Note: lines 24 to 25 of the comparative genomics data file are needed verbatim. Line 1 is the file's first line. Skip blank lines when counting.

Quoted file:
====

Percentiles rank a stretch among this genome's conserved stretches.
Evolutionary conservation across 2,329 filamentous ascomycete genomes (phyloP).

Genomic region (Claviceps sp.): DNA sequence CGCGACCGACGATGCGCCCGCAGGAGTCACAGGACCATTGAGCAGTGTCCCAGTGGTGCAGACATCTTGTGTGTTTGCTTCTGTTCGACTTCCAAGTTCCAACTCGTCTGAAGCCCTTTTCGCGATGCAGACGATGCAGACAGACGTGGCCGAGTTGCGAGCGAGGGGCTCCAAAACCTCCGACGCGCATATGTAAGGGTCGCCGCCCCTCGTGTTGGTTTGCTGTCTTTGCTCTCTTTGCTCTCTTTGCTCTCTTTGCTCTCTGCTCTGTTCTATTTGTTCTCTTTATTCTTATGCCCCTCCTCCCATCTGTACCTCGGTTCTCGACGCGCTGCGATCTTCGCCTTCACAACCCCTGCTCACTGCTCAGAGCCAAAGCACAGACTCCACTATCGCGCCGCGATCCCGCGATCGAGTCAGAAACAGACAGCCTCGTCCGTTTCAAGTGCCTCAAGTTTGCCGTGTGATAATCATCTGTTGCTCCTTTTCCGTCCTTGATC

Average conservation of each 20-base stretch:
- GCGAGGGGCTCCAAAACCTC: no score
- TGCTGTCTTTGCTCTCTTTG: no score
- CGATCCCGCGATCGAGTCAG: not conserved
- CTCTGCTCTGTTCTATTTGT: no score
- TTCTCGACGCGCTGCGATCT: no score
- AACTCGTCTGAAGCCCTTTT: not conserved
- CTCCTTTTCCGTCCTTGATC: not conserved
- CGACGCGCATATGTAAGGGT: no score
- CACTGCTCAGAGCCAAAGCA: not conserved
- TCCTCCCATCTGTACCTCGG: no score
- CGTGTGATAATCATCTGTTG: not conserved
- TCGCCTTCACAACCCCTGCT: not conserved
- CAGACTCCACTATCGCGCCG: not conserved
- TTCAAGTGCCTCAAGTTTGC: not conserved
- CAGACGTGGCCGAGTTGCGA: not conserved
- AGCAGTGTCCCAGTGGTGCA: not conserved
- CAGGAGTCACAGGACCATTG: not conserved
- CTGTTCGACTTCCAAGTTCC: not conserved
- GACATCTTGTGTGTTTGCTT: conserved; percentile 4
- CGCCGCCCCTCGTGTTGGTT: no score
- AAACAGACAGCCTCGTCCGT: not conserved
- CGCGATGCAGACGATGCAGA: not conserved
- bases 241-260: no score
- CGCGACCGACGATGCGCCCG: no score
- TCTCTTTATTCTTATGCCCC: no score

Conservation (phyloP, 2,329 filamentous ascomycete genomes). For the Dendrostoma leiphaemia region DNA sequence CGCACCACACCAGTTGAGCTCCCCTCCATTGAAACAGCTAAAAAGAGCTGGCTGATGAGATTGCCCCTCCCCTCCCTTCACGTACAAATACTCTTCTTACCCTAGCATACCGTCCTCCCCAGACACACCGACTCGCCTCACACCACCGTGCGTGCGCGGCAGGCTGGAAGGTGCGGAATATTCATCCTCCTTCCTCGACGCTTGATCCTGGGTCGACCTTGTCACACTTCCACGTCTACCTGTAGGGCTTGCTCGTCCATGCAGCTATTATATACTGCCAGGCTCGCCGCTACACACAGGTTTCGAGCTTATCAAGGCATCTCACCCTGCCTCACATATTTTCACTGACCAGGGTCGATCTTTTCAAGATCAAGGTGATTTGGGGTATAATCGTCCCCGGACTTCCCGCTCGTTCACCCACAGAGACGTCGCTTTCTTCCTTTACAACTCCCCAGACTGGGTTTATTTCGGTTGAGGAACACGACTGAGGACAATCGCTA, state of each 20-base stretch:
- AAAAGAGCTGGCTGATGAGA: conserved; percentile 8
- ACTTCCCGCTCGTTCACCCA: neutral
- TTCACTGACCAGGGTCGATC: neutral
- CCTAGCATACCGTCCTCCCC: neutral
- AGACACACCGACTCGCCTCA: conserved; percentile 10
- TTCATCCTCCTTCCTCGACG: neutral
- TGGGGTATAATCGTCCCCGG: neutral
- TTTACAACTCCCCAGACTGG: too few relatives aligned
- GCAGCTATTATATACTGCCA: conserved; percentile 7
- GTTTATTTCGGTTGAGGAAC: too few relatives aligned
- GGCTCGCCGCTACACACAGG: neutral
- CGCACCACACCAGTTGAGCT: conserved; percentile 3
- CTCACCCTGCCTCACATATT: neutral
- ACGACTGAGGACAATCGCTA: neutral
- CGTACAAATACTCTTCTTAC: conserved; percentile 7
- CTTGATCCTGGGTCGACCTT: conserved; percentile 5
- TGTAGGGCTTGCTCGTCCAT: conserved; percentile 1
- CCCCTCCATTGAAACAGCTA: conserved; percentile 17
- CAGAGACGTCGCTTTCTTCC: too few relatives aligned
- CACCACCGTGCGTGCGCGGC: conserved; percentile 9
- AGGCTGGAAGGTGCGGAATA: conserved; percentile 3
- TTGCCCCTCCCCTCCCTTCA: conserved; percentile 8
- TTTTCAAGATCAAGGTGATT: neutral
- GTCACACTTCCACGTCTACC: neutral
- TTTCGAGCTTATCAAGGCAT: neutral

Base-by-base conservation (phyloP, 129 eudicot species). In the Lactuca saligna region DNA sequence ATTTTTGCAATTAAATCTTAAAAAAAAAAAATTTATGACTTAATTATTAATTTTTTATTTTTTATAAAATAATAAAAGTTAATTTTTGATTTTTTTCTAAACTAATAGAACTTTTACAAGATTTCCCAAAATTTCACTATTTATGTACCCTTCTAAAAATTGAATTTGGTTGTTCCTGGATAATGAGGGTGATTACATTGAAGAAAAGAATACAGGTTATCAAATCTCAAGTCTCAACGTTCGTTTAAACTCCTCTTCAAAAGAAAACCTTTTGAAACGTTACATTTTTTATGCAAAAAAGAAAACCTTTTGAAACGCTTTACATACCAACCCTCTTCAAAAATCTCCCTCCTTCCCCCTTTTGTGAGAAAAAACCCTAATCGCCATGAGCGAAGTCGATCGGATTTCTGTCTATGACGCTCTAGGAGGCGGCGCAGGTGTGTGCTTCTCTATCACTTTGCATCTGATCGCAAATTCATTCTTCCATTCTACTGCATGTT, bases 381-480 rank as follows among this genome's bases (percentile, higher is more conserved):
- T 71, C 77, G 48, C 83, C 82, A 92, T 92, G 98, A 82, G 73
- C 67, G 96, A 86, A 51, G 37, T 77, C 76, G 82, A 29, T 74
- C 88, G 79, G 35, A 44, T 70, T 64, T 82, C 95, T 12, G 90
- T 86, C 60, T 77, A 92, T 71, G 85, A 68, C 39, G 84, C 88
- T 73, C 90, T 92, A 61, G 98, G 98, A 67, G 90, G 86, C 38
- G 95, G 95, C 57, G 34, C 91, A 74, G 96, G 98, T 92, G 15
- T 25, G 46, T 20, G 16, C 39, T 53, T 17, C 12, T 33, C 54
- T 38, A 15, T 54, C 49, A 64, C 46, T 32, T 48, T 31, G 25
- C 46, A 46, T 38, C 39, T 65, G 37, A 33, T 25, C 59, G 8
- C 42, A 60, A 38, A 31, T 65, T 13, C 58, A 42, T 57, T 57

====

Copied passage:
- CGCCGCCCCTCGTGTTGGTT: no score
- AAACAGACAGCCTCGTCCGT: not conserved